Anxiety and depression in adults with primary immunodeficiency: How much do these patients experience and how much do they attribute to their primary immunodeficiency?

Jacqueline Heath, Erik Lehman, Erika F H Saunders, Timothy Craig

Research output: Contribution to journalArticlepeer-review

6 Scopus citations

Abstract

Introduction: Primary immunodeficiency (PID) is a rare group of disorders that manifest similarly with infection, neoplasms, allergic, and autoimmune diseases, and are treated with injectable medications. Often the burden of disease and cost of management is excessive, and premature death is not uncommon. In light of these features of PID, it was our objective to survey our cohort to assess for factors that can influence depression and anxiety. Methods: We used an investigator-developed survey, in addition to the Hamilton Depression Rating Scale (HAM-D) and the Hamilton Anxiety Rating Scale, after institutional review board approval of our pilot study, to determine the extent of anxiety and depression that our patients with PID experienced and variables that may have affected the difference of expression. The differences among groups were tested by using Wilcoxon rank sum tests, Kruskal-Wallis tests, and chi-square tests. Results: The patients with PID had similar depression compared with the U.S. population, as assessed by the HAM-D scale. Risk factors associated with elevated HAM-D scores included the following: not driving, intravenous immunoglobulin therapy (versus subcutaneous), nurse-administered therapy (versus self-administered), having unpleasant adverse effects from therapy, previously attempted suicide, and family members with reported anxiety and/or depression. Anxiety was not significantly increased in our cohort. Risk factors for significantly elevated Hamilton Anxiety Rating Scale scores included the following: having poor health, an unhealthy diet, lack of refreshing sleep, and family members with reported anxiety and/or depression. Conclusion: Many factors influence depression and anxiety, and may add to the morbidity of PID. Patients should be assessed for our identified factors for depression and anxiety. Treatment or referrals should be initiated as it is hoped to improve our patients' quality of life and outcomes.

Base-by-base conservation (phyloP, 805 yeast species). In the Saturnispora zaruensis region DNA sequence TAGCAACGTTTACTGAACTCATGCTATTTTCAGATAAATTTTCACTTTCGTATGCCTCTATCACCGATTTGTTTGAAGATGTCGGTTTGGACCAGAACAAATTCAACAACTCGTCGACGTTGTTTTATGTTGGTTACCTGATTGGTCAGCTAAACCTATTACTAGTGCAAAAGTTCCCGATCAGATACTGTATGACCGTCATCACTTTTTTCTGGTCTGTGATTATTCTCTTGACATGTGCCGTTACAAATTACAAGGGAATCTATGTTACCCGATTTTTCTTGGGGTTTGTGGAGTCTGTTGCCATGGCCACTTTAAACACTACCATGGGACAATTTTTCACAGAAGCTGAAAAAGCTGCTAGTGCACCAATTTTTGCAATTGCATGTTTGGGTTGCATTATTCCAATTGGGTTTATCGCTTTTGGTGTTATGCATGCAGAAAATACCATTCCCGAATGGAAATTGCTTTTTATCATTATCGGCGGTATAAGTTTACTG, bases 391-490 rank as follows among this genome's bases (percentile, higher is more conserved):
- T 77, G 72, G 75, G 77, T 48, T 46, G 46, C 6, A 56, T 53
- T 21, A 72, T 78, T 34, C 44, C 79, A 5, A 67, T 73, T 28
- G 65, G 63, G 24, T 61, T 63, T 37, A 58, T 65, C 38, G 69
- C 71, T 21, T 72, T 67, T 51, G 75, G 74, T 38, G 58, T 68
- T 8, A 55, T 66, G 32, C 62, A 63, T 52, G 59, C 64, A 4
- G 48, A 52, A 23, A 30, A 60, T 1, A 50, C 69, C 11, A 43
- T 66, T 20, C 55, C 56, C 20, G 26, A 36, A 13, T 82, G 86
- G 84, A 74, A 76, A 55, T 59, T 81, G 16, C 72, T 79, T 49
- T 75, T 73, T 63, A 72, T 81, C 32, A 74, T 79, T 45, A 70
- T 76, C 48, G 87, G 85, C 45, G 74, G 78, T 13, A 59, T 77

Original languageEnglish (US)
Pages (from-to)409-415
Number of pages7
JournalAllergy and Asthma Proceedings
Volume37
Issue number5
DOIs
StatePublished - Sep 1 2016

All Science Journal Classification (ASJC) codes

  • Immunology and Allergy
  • Pulmonary and Respiratory Medicine

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